I’ve been trying to research on guidance for people with special or differing needs on how to best use Twitter. Bottom line of it is that there doesn’t seem to be any at all. By differing needs I mean communication issues mainly, like Aspergers or Autism. But I guess I am also thinking of people with other communication issues, such as extreme shyness, social phobias, mental health issues and depression – anything that makes communication difficult. Twitter ought to be a good place to communicate because it lacks the stress of physically meeting people, but at the same time, it can be an absolute nightmare if you have these issues. I’m not aware there is way for people who have sight difficulties to Tweet.
It’s also difficult for those of us without any communication difficulties to understand that the person they are tweeting with have issues. If we knew, surely we’d react more appropriately. And yet, having to flag that you have a difficulty seems all wrong as well. Twitter can be such a bonding place that I’d really love to see some kind of system in place where we can be more understanding and embracing to those who find communication difficult and yet it seems so insulting to ask people to flag up their differences.
Since I’ve been on Twitter I’ve corresponded with people with severe mental health issues, whose Tweets appear on the surface to be inappropriate, but because I knew that it was the issue speaking and not the person, I was able to respond accordingly, or at least ignore the inappropriateness. But when you don’t know – that’s when you just think you are Tweeting with someone rude or aggressive. I’m also in regular correspondence with someone with a communication difficulty and it’s a very rewarding Twitter relationship. Not everyone can see past the difficulty though, and that is just heart-breaking to see. It’s tough enough to have an issue without ending up having to apologise every five minutes because what you said wasn’t said in the right way for the recipient.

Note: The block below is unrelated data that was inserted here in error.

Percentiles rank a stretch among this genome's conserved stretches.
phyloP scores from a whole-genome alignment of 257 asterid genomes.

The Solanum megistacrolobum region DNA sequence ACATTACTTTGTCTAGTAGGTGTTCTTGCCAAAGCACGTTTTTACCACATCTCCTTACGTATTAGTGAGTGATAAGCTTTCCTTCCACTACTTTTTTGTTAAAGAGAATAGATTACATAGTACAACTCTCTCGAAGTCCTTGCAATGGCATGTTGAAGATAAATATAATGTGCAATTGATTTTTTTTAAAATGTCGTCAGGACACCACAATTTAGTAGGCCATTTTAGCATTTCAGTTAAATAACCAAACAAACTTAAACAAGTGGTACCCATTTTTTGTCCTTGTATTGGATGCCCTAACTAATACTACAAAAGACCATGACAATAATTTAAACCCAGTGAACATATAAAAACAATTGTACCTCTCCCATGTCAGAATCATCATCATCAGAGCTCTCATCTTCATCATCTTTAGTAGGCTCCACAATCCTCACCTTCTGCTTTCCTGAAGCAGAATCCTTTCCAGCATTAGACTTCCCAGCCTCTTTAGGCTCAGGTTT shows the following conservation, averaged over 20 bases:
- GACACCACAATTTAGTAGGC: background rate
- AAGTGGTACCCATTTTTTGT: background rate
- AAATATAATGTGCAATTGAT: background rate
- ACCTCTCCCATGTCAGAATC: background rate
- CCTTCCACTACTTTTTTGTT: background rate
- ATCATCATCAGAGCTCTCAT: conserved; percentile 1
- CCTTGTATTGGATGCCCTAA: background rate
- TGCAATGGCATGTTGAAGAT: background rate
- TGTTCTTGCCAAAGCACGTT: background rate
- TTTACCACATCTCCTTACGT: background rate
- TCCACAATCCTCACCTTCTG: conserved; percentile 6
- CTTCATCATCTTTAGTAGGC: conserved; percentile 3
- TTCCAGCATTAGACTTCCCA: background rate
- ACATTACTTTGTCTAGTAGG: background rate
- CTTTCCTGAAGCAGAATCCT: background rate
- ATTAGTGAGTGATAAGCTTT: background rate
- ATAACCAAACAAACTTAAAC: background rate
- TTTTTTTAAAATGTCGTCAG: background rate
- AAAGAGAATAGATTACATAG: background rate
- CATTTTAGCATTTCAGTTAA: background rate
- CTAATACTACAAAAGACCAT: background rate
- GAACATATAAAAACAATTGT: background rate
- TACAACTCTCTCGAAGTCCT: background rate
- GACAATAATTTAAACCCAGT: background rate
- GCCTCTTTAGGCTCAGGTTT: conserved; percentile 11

I’m a strong advocate for special needs integration and equality and also strongly believe that Twitter is a place for everyone; it’s such brilliant reflection on real life – yet important members of real life community, those with special needs – just aren’t catered to in any way. I don’t know what the answer is – a mentorship scheme, maybe – but I really wish there was one. Any ideas?
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Interesting point Jane and I don’t have an answer, but i have read in quite a few places that spending too much time online can increase the likelihood of depression, which I can sort of understand. On another level I think it provides great opportunities for those who find it difficult to relate face to face with others, for whatever reason.
What a great post, my nephew has Downs Syndrome and would be a star on twitter if he could fathom it. He has a strong opinion on everything and is so funny, but can’t write that well. He’s better with visuals so I wonder if I should encourage him onto Instagram. He would be brilliant on a platform that allowed him to film himself, a bit like VIne…altho once on it he might never get off….A
My son has Aspergers, and Twitter is one place where he can actually ‘talk’ to people about his interests. He doesn’t get involved in ordinary chatter, just factual stuff and conversation about computer things and video games he enjoys. Oh, and he sometimes posts what he had for dinner LOL. On forums, he usually sets a note in the ‘signature’ space that says he has Aspergers.
I know from an anxiety suffer, Twitter means that I can speak to speak without the barrier that anxiety brings. I have also found a community of other suffers who support me when I need it. It is not a perfect tool, for everyone who loves it there’ll be a person who cannot feel they can use it.
Thank you for this post! And thank you in general for your posts about people with special needs (I especially liked your post on the Paralympics). I have Aspergers and have made the choice not to use twitter because of my social fears. But thanks for your insight too!!
This is so thoughtful, and certainly, for me, who deals with disability issues every day because of my sister, opened my eyes to something I had never considered before. Props Jane for thinking – and writing – about it.
I love that you’ve written about this. My sister has Aspergers and can’t hold a conversation with someone she doesn’t totally and utterly trust (so basically me and my mum,) but Twitter allows her to engage with other people about her interests and not have to worry about plucking up the courage to use her voice. She has found people like her online and social networks have allowed her to find a new confidence that she never had before – she wouldn’t get through a day without a forum or chat room, twitter conversation or winkie emoticon. It would be great to raise awareness of this online somehow.